Francis E. McGovern

Francis E. McGovern, a Milwaukee lawyer and Republican, served as Wisconsin's 22nd governor from 1911-1915.

This State Journal editorial appeared on May 7, 1913:

The Assembly last night sent the equal suffrage bill to the governor for his signature. There is but little doubt that he will sign it.

It is generally understood that he is either opposed to woman’s suffrage or thoroughly indifferent to the cause. Yet it is impossible to see how he can, as a Bull Mooser, veto one of the cardinal principles of the Bull Moose platform. ...

Moreover, Gov. (Francis E.) McGovern was elected on the state Republican ticket which platform also endorses equal suffrage. ...

Those who oppose this referendum are either linked with or subservient to some unworthy commercial power that fears it, such as the liquor interests, or else they are bound to a prejudice that is not consistent with the enlightened democracy of the 20th century. ...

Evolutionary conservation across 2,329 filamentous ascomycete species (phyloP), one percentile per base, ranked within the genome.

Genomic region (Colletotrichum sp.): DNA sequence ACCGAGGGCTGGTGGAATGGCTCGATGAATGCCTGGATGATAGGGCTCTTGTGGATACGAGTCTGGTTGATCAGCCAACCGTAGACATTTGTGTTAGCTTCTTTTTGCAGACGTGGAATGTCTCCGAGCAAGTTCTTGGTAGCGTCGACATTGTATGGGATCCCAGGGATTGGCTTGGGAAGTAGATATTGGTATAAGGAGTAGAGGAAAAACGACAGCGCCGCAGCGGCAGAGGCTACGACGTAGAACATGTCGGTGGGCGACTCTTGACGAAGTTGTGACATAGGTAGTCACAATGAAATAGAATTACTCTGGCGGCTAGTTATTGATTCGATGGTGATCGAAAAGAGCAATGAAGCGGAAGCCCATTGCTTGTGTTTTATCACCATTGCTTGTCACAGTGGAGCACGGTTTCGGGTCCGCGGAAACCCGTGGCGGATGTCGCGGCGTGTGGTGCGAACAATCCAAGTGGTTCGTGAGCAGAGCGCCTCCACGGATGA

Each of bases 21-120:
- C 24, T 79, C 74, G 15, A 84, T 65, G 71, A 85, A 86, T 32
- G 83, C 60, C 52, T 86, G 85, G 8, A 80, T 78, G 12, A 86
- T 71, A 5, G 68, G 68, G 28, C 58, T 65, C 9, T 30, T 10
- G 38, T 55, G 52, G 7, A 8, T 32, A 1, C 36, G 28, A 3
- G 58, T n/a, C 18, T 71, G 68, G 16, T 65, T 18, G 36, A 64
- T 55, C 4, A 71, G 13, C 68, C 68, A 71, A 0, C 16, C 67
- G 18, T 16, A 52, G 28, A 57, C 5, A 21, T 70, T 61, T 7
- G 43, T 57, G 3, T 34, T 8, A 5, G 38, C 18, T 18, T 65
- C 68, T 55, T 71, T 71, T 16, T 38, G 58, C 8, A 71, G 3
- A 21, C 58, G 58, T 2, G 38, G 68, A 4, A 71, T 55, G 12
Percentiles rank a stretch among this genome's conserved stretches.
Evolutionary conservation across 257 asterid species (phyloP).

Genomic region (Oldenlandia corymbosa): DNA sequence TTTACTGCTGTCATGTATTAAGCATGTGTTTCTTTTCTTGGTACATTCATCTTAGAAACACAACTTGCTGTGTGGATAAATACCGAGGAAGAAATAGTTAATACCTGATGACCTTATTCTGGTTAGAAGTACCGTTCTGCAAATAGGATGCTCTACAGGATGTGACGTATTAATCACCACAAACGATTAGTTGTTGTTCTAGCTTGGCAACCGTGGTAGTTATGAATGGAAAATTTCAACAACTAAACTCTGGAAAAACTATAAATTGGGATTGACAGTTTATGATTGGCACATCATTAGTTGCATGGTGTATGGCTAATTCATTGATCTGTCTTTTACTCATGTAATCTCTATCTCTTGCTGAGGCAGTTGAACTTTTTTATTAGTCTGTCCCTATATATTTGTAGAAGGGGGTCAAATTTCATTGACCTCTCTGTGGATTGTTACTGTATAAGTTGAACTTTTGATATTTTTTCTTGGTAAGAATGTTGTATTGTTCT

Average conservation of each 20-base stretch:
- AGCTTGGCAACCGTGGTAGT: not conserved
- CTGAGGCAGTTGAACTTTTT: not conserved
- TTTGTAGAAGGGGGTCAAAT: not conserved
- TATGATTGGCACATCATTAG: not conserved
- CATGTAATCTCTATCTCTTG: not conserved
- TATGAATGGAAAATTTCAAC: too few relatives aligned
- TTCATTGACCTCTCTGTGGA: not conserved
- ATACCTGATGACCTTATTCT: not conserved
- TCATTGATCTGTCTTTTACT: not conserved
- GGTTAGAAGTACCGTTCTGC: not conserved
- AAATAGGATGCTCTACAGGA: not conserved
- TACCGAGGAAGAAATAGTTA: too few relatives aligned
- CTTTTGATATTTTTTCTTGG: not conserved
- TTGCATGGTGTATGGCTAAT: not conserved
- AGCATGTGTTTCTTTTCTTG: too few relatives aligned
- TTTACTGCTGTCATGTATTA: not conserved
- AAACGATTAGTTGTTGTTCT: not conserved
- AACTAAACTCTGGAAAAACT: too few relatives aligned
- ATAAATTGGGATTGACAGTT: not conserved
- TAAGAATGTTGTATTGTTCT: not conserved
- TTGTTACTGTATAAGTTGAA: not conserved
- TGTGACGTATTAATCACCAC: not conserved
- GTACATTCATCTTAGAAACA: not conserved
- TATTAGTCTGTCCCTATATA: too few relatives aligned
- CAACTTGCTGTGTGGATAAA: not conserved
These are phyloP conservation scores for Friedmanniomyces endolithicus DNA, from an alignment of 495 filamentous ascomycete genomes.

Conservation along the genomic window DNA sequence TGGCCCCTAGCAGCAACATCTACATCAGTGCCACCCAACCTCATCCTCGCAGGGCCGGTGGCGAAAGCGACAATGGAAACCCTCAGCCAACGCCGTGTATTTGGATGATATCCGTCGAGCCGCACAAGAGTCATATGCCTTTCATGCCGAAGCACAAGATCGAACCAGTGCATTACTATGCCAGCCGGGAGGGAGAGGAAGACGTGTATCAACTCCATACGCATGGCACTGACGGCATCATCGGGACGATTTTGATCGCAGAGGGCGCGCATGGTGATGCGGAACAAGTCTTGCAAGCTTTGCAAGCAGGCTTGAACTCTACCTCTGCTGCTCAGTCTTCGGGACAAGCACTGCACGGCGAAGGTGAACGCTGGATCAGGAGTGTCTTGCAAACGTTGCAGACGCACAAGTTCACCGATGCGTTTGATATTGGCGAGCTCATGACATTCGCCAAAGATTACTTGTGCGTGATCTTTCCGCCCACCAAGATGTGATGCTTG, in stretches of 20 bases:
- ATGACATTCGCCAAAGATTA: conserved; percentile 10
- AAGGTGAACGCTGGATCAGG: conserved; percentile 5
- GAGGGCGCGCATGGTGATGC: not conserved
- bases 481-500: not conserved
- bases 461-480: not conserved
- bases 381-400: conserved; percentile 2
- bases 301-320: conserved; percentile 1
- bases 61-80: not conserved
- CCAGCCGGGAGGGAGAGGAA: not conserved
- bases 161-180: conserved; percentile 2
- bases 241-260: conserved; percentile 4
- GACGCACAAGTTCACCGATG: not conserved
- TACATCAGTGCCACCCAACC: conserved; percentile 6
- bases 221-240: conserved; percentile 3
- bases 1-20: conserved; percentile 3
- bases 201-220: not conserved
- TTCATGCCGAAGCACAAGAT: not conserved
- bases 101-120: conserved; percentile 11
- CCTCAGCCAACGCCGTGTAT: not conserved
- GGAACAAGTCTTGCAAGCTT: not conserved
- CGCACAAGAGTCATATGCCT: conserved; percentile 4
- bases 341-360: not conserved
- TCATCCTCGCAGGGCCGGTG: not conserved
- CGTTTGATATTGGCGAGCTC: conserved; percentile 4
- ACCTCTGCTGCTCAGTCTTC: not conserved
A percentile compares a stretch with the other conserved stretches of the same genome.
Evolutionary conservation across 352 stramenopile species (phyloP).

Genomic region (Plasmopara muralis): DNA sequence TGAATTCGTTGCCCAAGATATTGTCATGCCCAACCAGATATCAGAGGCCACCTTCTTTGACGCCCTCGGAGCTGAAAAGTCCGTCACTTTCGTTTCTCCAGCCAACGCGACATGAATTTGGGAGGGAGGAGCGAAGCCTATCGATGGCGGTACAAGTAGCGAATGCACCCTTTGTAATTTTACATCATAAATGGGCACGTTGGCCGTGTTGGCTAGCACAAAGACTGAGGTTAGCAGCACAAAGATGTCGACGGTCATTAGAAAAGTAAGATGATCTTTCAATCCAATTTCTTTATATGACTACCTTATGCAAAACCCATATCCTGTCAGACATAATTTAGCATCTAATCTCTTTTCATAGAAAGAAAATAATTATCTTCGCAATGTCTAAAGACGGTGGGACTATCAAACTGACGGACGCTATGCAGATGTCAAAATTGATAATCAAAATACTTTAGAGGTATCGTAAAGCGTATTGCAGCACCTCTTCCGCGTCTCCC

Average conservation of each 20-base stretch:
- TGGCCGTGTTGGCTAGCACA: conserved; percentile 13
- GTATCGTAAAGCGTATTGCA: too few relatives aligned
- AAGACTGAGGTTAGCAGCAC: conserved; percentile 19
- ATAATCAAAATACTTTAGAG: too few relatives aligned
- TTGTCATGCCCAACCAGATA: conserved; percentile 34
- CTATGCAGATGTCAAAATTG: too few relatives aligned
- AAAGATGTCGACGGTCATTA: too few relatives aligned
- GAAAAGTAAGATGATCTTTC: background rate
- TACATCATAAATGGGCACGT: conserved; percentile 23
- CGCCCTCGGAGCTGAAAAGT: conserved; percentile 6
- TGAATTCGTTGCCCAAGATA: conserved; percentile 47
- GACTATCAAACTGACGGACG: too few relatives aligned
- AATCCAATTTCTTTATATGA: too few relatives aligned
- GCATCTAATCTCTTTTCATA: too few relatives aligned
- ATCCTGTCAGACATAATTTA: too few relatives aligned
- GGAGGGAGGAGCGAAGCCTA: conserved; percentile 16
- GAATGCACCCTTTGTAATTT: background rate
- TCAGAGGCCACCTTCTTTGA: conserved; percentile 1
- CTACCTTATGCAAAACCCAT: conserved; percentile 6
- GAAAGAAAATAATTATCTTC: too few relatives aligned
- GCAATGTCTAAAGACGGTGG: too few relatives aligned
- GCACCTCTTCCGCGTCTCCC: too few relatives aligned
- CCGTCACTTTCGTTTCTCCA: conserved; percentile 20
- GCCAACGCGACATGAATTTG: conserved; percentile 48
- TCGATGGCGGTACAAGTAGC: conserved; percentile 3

This issue goes back to the fundamental principles of democracy — to the issue of the Boston tea party on which we fought our Revolutionary War. It is the question: Who are people and who are citizens? Beside it, all so-called progressive issues pale. ...

All shame on the legislator of the progressive state of Wisconsin in the year of our Lord 1913, who lacks either the political intelligence or the patriotism to accept and advance this fundamental principle of democracy and to take this step forward in the name of democracy as our forefathers took their step forward, disregarding all other issues to do so, 137 years ago.

(The editorial then listed, as “The Honor Roll,” the names of every Assembly member who voted for the bill).

Capital W: Plug in to Wisconsin politics

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